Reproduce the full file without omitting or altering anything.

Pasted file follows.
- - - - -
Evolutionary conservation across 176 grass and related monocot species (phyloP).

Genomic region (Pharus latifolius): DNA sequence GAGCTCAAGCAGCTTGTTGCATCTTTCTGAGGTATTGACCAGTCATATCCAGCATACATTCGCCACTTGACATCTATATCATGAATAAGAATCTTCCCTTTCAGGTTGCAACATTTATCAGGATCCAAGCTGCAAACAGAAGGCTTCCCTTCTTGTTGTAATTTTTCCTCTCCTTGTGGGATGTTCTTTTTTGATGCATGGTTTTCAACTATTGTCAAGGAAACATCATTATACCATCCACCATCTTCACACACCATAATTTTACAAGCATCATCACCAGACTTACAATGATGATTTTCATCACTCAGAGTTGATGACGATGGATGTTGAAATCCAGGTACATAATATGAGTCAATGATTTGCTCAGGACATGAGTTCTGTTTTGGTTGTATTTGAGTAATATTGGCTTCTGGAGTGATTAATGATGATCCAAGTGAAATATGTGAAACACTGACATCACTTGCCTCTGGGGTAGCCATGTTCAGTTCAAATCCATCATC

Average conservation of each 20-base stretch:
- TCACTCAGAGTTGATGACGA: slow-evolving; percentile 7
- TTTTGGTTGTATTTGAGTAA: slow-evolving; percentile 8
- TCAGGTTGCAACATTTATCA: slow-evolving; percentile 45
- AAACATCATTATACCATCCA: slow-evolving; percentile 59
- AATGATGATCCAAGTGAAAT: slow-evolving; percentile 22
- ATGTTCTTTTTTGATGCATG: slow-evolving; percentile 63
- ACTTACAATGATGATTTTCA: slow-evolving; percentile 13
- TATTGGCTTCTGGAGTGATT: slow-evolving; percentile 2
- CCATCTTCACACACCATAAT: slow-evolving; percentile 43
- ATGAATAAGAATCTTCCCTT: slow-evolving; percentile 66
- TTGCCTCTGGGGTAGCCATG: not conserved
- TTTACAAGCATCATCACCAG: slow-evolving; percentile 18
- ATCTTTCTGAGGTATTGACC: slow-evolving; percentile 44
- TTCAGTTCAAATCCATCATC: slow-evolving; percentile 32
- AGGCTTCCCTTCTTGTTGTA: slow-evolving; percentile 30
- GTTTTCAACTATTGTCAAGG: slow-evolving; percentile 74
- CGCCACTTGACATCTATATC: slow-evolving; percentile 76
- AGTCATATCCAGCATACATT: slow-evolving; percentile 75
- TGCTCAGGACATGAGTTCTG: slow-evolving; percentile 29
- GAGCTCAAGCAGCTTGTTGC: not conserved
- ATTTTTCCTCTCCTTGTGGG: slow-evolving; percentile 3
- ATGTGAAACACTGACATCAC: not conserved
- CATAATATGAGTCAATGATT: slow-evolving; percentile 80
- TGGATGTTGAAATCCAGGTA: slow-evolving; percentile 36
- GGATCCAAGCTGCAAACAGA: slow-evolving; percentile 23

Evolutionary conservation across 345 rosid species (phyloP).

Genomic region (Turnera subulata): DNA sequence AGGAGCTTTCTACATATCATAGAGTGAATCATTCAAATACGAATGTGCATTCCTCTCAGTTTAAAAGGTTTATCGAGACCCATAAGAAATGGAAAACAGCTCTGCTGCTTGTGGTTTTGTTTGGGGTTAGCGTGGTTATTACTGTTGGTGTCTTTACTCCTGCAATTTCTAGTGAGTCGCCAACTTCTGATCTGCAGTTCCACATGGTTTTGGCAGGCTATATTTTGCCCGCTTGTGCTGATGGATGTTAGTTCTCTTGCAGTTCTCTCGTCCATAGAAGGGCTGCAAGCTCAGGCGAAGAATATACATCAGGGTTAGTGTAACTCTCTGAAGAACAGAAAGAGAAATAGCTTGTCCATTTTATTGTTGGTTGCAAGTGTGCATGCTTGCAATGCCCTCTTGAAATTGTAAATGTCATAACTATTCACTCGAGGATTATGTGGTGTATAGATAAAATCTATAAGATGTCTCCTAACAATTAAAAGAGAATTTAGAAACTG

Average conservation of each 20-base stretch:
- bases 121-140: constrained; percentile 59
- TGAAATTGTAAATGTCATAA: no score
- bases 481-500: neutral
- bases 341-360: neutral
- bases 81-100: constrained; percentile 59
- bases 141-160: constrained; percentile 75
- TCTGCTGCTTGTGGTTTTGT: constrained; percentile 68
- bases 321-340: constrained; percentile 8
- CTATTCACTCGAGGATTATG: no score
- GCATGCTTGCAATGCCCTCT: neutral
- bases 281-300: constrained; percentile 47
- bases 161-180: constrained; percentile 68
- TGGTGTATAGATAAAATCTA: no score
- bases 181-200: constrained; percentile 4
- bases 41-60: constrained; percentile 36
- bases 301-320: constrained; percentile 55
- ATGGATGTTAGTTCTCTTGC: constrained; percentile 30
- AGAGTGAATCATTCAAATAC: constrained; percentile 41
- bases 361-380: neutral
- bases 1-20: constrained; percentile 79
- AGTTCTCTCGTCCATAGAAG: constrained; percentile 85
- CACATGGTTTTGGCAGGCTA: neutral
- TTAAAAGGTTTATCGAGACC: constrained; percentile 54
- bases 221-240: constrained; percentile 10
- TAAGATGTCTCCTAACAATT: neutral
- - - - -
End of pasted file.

Evolutionary conservation across 176 grass and related monocot species (phyloP).

Genomic region (Pharus latifolius): DNA sequence GAGCTCAAGCAGCTTGTTGCATCTTTCTGAGGTATTGACCAGTCATATCCAGCATACATTCGCCACTTGACATCTATATCATGAATAAGAATCTTCCCTTTCAGGTTGCAACATTTATCAGGATCCAAGCTGCAAACAGAAGGCTTCCCTTCTTGTTGTAATTTTTCCTCTCCTTGTGGGATGTTCTTTTTTGATGCATGGTTTTCAACTATTGTCAAGGAAACATCATTATACCATCCACCATCTTCACACACCATAATTTTACAAGCATCATCACCAGACTTACAATGATGATTTTCATCACTCAGAGTTGATGACGATGGATGTTGAAATCCAGGTACATAATATGAGTCAATGATTTGCTCAGGACATGAGTTCTGTTTTGGTTGTATTTGAGTAATATTGGCTTCTGGAGTGATTAATGATGATCCAAGTGAAATATGTGAAACACTGACATCACTTGCCTCTGGGGTAGCCATGTTCAGTTCAAATCCATCATC

Average conservation of each 20-base stretch:
- TCACTCAGAGTTGATGACGA: slow-evolving; percentile 7
- TTTTGGTTGTATTTGAGTAA: slow-evolving; percentile 8
- TCAGGTTGCAACATTTATCA: slow-evolving; percentile 45
- AAACATCATTATACCATCCA: slow-evolving; percentile 59
- AATGATGATCCAAGTGAAAT: slow-evolving; percentile 22
- ATGTTCTTTTTTGATGCATG: slow-evolving; percentile 63
- ACTTACAATGATGATTTTCA: slow-evolving; percentile 13
- TATTGGCTTCTGGAGTGATT: slow-evolving; percentile 2
- CCATCTTCACACACCATAAT: slow-evolving; percentile 43
- ATGAATAAGAATCTTCCCTT: slow-evolving; percentile 66
- TTGCCTCTGGGGTAGCCATG: not conserved
- TTTACAAGCATCATCACCAG: slow-evolving; percentile 18
- ATCTTTCTGAGGTATTGACC: slow-evolving; percentile 44
- TTCAGTTCAAATCCATCATC: slow-evolving; percentile 32
- AGGCTTCCCTTCTTGTTGTA: slow-evolving; percentile 30
- GTTTTCAACTATTGTCAAGG: slow-evolving; percentile 74
- CGCCACTTGACATCTATATC: slow-evolving; percentile 76
- AGTCATATCCAGCATACATT: slow-evolving; percentile 75
- TGCTCAGGACATGAGTTCTG: slow-evolving; percentile 29
- GAGCTCAAGCAGCTTGTTGC: not conserved
- ATTTTTCCTCTCCTTGTGGG: slow-evolving; percentile 3
- ATGTGAAACACTGACATCAC: not conserved
- CATAATATGAGTCAATGATT: slow-evolving; percentile 80
- TGGATGTTGAAATCCAGGTA: slow-evolving; percentile 36
- GGATCCAAGCTGCAAACAGA: slow-evolving; percentile 23

Evolutionary conservation across 345 rosid species (phyloP).

Genomic region (Turnera subulata): DNA sequence AGGAGCTTTCTACATATCATAGAGTGAATCATTCAAATACGAATGTGCATTCCTCTCAGTTTAAAAGGTTTATCGAGACCCATAAGAAATGGAAAACAGCTCTGCTGCTTGTGGTTTTGTTTGGGGTTAGCGTGGTTATTACTGTTGGTGTCTTTACTCCTGCAATTTCTAGTGAGTCGCCAACTTCTGATCTGCAGTTCCACATGGTTTTGGCAGGCTATATTTTGCCCGCTTGTGCTGATGGATGTTAGTTCTCTTGCAGTTCTCTCGTCCATAGAAGGGCTGCAAGCTCAGGCGAAGAATATACATCAGGGTTAGTGTAACTCTCTGAAGAACAGAAAGAGAAATAGCTTGTCCATTTTATTGTTGGTTGCAAGTGTGCATGCTTGCAATGCCCTCTTGAAATTGTAAATGTCATAACTATTCACTCGAGGATTATGTGGTGTATAGATAAAATCTATAAGATGTCTCCTAACAATTAAAAGAGAATTTAGAAACTG

Average conservation of each 20-base stretch:
- bases 121-140: constrained; percentile 59
- TGAAATTGTAAATGTCATAA: no score
- bases 481-500: neutral
- bases 341-360: neutral
- bases 81-100: constrained; percentile 59
- bases 141-160: constrained; percentile 75
- TCTGCTGCTTGTGGTTTTGT: constrained; percentile 68
- bases 321-340: constrained; percentile 8
- CTATTCACTCGAGGATTATG: no score
- GCATGCTTGCAATGCCCTCT: neutral
- bases 281-300: constrained; percentile 47
- bases 161-180: constrained; percentile 68
- TGGTGTATAGATAAAATCTA: no score
- bases 181-200: constrained; percentile 4
- bases 41-60: constrained; percentile 36
- bases 301-320: constrained; percentile 55
- ATGGATGTTAGTTCTCTTGC: constrained; percentile 30
- AGAGTGAATCATTCAAATAC: constrained; percentile 41
- bases 361-380: neutral
- bases 1-20: constrained; percentile 79
- AGTTCTCTCGTCCATAGAAG: constrained; percentile 85
- CACATGGTTTTGGCAGGCTA: neutral
- TTAAAAGGTTTATCGAGACC: constrained; percentile 54
- bases 221-240: constrained; percentile 10
- TAAGATGTCTCCTAACAATT: neutral